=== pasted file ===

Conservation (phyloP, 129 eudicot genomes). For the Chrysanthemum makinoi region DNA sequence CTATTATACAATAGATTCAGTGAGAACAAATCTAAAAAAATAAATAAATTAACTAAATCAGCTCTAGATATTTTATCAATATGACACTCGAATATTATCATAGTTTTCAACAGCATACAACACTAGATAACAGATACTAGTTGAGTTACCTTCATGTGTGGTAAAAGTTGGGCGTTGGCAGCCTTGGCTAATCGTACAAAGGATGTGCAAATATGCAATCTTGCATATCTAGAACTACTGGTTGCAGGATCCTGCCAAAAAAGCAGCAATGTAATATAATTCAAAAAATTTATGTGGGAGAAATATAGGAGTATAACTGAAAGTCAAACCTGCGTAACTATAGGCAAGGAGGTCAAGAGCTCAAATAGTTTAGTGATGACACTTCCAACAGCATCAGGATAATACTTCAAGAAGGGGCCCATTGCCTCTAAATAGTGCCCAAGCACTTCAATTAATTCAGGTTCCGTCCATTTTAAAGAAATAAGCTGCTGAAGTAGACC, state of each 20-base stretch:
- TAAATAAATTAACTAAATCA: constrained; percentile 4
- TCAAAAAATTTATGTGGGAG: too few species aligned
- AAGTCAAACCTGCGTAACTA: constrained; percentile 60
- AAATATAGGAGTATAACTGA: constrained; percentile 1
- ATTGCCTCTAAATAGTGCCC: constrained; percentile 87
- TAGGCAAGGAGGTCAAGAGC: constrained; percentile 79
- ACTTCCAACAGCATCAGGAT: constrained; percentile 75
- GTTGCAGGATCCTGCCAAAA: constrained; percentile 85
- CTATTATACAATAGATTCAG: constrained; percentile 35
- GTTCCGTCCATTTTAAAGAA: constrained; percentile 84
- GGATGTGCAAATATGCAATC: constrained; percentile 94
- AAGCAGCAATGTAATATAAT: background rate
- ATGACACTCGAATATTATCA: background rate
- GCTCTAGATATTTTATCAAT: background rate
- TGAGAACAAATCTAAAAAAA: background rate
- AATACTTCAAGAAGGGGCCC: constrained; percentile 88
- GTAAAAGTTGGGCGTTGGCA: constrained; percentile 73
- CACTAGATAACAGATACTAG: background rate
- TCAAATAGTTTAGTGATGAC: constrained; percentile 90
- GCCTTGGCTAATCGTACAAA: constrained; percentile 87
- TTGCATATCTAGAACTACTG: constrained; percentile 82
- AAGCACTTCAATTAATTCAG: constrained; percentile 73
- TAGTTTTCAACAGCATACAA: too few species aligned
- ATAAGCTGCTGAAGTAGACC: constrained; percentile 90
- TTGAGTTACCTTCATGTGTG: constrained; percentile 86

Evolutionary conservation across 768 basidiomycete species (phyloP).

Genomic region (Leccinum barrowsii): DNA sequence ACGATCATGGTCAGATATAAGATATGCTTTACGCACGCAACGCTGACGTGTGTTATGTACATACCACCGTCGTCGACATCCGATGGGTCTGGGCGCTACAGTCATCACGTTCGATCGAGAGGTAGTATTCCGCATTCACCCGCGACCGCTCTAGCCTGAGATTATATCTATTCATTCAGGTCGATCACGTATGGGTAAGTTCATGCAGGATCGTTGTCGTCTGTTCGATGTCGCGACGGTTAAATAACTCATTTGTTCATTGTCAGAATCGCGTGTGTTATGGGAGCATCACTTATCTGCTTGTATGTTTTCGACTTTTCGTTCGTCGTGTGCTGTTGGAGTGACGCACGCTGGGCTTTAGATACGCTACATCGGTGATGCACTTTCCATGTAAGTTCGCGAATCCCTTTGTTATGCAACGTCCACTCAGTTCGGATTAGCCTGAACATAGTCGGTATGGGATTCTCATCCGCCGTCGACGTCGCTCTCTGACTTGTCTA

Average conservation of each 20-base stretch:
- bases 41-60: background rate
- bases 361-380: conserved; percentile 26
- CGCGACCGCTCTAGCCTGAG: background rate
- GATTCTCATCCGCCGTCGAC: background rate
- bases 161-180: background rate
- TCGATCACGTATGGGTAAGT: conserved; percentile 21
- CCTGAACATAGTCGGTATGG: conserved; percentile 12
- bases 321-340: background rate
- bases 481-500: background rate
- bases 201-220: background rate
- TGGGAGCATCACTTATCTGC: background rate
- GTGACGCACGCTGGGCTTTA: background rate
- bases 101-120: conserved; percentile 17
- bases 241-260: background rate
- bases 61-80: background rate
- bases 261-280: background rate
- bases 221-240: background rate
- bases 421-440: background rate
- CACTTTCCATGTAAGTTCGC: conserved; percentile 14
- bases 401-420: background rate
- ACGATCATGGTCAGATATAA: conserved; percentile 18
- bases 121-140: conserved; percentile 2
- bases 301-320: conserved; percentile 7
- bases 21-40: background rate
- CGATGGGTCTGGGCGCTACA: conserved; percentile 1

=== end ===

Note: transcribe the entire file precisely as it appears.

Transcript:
Conservation (phyloP, 129 eudicot genomes). For the Chrysanthemum makinoi region DNA sequence CTATTATACAATAGATTCAGTGAGAACAAATCTAAAAAAATAAATAAATTAACTAAATCAGCTCTAGATATTTTATCAATATGACACTCGAATATTATCATAGTTTTCAACAGCATACAACACTAGATAACAGATACTAGTTGAGTTACCTTCATGTGTGGTAAAAGTTGGGCGTTGGCAGCCTTGGCTAATCGTACAAAGGATGTGCAAATATGCAATCTTGCATATCTAGAACTACTGGTTGCAGGATCCTGCCAAAAAAGCAGCAATGTAATATAATTCAAAAAATTTATGTGGGAGAAATATAGGAGTATAACTGAAAGTCAAACCTGCGTAACTATAGGCAAGGAGGTCAAGAGCTCAAATAGTTTAGTGATGACACTTCCAACAGCATCAGGATAATACTTCAAGAAGGGGCCCATTGCCTCTAAATAGTGCCCAAGCACTTCAATTAATTCAGGTTCCGTCCATTTTAAAGAAATAAGCTGCTGAAGTAGACC, state of each 20-base stretch:
- TAAATAAATTAACTAAATCA: constrained; percentile 4
- TCAAAAAATTTATGTGGGAG: too few species aligned
- AAGTCAAACCTGCGTAACTA: constrained; percentile 60
- AAATATAGGAGTATAACTGA: constrained; percentile 1
- ATTGCCTCTAAATAGTGCCC: constrained; percentile 87
- TAGGCAAGGAGGTCAAGAGC: constrained; percentile 79
- ACTTCCAACAGCATCAGGAT: constrained; percentile 75
- GTTGCAGGATCCTGCCAAAA: constrained; percentile 85
- CTATTATACAATAGATTCAG: constrained; percentile 35
- GTTCCGTCCATTTTAAAGAA: constrained; percentile 84
- GGATGTGCAAATATGCAATC: constrained; percentile 94
- AAGCAGCAATGTAATATAAT: background rate
- ATGACACTCGAATATTATCA: background rate
- GCTCTAGATATTTTATCAAT: background rate
- TGAGAACAAATCTAAAAAAA: background rate
- AATACTTCAAGAAGGGGCCC: constrained; percentile 88
- GTAAAAGTTGGGCGTTGGCA: constrained; percentile 73
- CACTAGATAACAGATACTAG: background rate
- TCAAATAGTTTAGTGATGAC: constrained; percentile 90
- GCCTTGGCTAATCGTACAAA: constrained; percentile 87
- TTGCATATCTAGAACTACTG: constrained; percentile 82
- AAGCACTTCAATTAATTCAG: constrained; percentile 73
- TAGTTTTCAACAGCATACAA: too few species aligned
- ATAAGCTGCTGAAGTAGACC: constrained; percentile 90
- TTGAGTTACCTTCATGTGTG: constrained; percentile 86

Evolutionary conservation across 768 basidiomycete species (phyloP).

Genomic region (Leccinum barrowsii): DNA sequence ACGATCATGGTCAGATATAAGATATGCTTTACGCACGCAACGCTGACGTGTGTTATGTACATACCACCGTCGTCGACATCCGATGGGTCTGGGCGCTACAGTCATCACGTTCGATCGAGAGGTAGTATTCCGCATTCACCCGCGACCGCTCTAGCCTGAGATTATATCTATTCATTCAGGTCGATCACGTATGGGTAAGTTCATGCAGGATCGTTGTCGTCTGTTCGATGTCGCGACGGTTAAATAACTCATTTGTTCATTGTCAGAATCGCGTGTGTTATGGGAGCATCACTTATCTGCTTGTATGTTTTCGACTTTTCGTTCGTCGTGTGCTGTTGGAGTGACGCACGCTGGGCTTTAGATACGCTACATCGGTGATGCACTTTCCATGTAAGTTCGCGAATCCCTTTGTTATGCAACGTCCACTCAGTTCGGATTAGCCTGAACATAGTCGGTATGGGATTCTCATCCGCCGTCGACGTCGCTCTCTGACTTGTCTA

Average conservation of each 20-base stretch:
- bases 41-60: background rate
- bases 361-380: conserved; percentile 26
- CGCGACCGCTCTAGCCTGAG: background rate
- GATTCTCATCCGCCGTCGAC: background rate
- bases 161-180: background rate
- TCGATCACGTATGGGTAAGT: conserved; percentile 21
- CCTGAACATAGTCGGTATGG: conserved; percentile 12
- bases 321-340: background rate
- bases 481-500: background rate
- bases 201-220: background rate
- TGGGAGCATCACTTATCTGC: background rate
- GTGACGCACGCTGGGCTTTA: background rate
- bases 101-120: conserved; percentile 17
- bases 241-260: background rate
- bases 61-80: background rate
- bases 261-280: background rate
- bases 221-240: background rate
- bases 421-440: background rate
- CACTTTCCATGTAAGTTCGC: conserved; percentile 14
- bases 401-420: background rate
- ACGATCATGGTCAGATATAA: conserved; percentile 18
- bases 121-140: conserved; percentile 2
- bases 301-320: conserved; percentile 7
- bases 21-40: background rate
- CGATGGGTCTGGGCGCTACA: conserved; percentile 1